Ōmi Jōfu Traditional Textiles

Ōmi Jōfu Traditional Textiles

Preserving and expanding the applications of Ōmi’s tried and tested textiles.

place Area: Aisho access_time Published: 2020.03.10

The development of linen fabric

The Ōmi region has long been a centre for textile production using locally grown fibre plants. For centuries, these were hemp and ramie.

As a fast growing and hardy plant, hemp is an ideal fibre for textiles, but unfortunately, due to American hysteria against cannabis, its production was largely banned after WWII. However, it can still be grown in limited quantities. It’s also required for garments worn in Shintō ritual, including rites performed the Emperor.

The fibre of ramie is harder to extract than hemp, and textile made from ramie is rather brittle, so it’s better mixed with other fibres. Nevertheless, it’s still a valuable material as a traditional textile fibre.

These fibre plants are given the generic name ‘asa’ in Japanese, which is generally translated as ‘linen’. European linen became popular from the middle of the Meiji period, and today it’s the mainstay of production of linen fabric in Japan.

The natural environment of the Ōmi and Kotō region, with its humid climate and abundant spring water that feeds into Lake Biwa, has supported the development of linen fabrics. In addition, the Shintō religion which still thrives today in the many shrines of Ōmi has helped to maintain this traditional industry.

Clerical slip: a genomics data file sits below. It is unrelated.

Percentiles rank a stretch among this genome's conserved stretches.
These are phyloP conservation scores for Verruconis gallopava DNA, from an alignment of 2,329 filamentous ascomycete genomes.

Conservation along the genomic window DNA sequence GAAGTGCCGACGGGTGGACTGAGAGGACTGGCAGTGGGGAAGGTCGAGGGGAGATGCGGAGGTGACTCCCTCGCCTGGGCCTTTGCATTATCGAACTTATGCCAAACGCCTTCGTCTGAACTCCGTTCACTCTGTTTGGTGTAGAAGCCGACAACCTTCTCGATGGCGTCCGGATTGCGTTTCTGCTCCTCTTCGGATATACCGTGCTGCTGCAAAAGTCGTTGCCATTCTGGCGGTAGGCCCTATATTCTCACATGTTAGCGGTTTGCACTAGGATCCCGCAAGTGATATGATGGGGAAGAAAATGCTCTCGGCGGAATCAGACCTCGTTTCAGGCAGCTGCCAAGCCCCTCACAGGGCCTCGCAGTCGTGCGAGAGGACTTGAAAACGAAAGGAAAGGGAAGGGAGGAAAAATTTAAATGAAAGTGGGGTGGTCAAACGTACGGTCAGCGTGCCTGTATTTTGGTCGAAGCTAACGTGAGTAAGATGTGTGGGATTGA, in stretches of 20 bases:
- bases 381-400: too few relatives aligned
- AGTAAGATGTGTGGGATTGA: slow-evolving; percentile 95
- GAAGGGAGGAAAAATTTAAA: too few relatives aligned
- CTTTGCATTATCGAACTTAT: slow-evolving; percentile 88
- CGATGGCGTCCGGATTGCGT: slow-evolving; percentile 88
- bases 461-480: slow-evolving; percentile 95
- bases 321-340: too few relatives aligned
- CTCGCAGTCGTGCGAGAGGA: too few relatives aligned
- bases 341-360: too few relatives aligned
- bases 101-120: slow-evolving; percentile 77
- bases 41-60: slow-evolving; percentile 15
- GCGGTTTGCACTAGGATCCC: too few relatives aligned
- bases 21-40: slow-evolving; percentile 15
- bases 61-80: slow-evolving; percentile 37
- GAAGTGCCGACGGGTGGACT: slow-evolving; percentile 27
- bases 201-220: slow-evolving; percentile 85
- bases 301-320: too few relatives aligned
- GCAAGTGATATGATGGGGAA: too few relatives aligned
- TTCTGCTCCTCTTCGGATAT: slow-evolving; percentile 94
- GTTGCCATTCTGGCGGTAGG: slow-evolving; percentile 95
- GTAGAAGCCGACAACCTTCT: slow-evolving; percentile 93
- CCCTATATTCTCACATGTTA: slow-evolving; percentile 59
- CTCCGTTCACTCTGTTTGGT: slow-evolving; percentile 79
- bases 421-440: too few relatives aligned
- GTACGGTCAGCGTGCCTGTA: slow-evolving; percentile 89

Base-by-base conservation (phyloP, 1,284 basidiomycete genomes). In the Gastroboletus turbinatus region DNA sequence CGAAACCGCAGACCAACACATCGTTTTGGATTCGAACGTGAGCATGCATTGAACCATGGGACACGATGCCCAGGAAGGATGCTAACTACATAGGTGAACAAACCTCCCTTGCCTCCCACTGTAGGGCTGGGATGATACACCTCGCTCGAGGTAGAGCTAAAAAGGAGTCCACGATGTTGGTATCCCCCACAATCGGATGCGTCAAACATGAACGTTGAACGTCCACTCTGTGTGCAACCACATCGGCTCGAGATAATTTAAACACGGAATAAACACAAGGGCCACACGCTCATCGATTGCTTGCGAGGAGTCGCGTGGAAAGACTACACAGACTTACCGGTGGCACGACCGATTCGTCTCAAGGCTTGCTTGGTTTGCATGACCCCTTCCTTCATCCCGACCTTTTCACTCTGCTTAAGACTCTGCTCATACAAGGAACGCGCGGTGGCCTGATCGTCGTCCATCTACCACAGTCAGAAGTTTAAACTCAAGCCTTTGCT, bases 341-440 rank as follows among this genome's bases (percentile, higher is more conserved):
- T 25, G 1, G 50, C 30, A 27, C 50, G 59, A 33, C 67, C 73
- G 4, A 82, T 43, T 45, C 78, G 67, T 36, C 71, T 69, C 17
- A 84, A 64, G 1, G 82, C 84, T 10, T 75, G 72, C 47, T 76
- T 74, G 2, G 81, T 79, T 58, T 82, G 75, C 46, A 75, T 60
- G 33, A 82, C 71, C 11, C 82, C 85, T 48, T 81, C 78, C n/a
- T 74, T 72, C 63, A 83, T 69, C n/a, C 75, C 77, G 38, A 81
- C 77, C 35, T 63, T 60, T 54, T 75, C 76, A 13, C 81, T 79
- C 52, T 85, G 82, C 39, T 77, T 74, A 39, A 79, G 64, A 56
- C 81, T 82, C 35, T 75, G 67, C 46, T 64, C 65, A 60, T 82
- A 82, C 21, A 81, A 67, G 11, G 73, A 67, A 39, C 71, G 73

Traditional weaving

From Takamiya cloth to Ōmi jōfu

The Kotō region of Shiga Prefecture has been known for its hemp fabric since the Muromachi period. In particular, during the Edo period, it became established as a production centre for high-quality hemp fabric called Takamiya cloth. The Takamiya post town on the Nakasendō road became a key marketplace for high quality linen produced in the Kotō region, and the Hikone clan gave its protection to Takamiya cloth and made gifts of it to the Shōgun’s family. From the Meiji era, the industrial structure of linen production changed drastically, and the production base moved to today’s Aishō and Higashiōmi. Modernisation brought technological innovation and the establishment of a production organization, and the area continued to develop as a production area of linen fabric.

In 1977, the types of cloth known as kasuri and kibira were designated as national traditional crafts under the name Ōmi jōfu. Officially they became Traditional Crafts Designated by the Minister of Economy, Trade and Industry with approval number R1-092. Ōmi jōfu with a certificate stamped with this mark is a traditional craft that has passed the prescribed inspection.

Ōmi jōfu as a living tradition

Finishing process

Finishing involves cleaning the woven fabric and adjusting its texture so that the fabric matches the final product. There are “flat” and “shrink” finishes. In Ōmi, there’s a finishing factory with advanced finishing skills and solid experience that can handle the production of all kinds of fine linen. It can finish the cloth to meet the customer’s requirements for quality, texture, and look. The cleanness of the finish also enhances the ease of sewing and greatly affects the quality of the final product.

Passing on the tradition to the next generation

Training weavers

Using the workshop of the Craft Centre, we’re working to foster weavers who will inherit the traditional techniques of Ōmi jōfu. This training system has been devised to provide flexible support for people who want to learn more deeply through experience and workshops.

The Traditional Craftsman qualification